Easter was originally a pagan celebration of the “pregnant” phase of the Goddess Eostar or Eostre, celebrated on the first Sunday after the first full moon after the Spring Equinox. The Moon-hare that was sacred to the Goddess is now know as the Easter Bunny.
Saxon poets apparently knew Eostre was the same Goddess as India’s Great Mother Kali. Beowulf spoke of “Ganges waters, whose flood waves ride down into an unknown sea near Easter’s far home.” Contrary to the west’s idea of her as a purely destructive Goddess, Kali was also the Giver of Life, the fount of every kind of love, which flowed into the world only through her agents on earth, women.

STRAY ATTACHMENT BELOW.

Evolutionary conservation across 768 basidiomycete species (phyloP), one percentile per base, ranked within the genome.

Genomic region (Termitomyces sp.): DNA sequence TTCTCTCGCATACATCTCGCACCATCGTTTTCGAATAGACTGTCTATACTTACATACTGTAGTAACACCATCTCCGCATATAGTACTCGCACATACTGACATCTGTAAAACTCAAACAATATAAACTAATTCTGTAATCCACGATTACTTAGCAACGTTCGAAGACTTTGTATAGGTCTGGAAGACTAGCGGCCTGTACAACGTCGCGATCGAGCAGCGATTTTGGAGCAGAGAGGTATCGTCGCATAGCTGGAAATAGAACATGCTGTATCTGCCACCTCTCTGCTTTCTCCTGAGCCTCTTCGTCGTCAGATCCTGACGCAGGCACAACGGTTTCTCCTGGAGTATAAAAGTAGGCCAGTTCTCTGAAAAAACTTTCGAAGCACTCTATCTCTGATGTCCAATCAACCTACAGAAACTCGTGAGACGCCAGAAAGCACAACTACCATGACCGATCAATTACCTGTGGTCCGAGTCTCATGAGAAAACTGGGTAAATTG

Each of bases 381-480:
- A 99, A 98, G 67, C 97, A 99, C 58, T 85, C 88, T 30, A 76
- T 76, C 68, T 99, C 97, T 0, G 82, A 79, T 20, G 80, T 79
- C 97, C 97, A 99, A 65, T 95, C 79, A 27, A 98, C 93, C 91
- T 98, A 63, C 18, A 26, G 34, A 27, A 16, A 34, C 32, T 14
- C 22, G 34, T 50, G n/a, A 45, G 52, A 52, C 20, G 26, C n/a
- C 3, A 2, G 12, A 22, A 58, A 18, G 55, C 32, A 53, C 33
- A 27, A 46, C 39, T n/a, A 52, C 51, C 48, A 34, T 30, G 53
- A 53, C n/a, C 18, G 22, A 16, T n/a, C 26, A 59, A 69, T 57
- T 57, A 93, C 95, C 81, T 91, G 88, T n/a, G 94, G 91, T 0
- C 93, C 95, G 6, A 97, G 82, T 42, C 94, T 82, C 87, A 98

It has been shown that calendar consciousness developed first in women because of their natural menstrual body calendar, correlated with observations of the moon’s phases. Gaelic words for “menstruation” and “calendar” are the same: misact and mioschan. The new-moon sabbaths of ancient Latium were “kalends”, possibly related to the Aryan name of Kali.
Eggs are an ancient symbol of rebirth, which is why Easter eggs, particularly in Russia and Eastern Europe, were usually colored red, the color of life.
(according to Barbara Walker in the Encyclopedia of Women’s Myth’s & Secrets).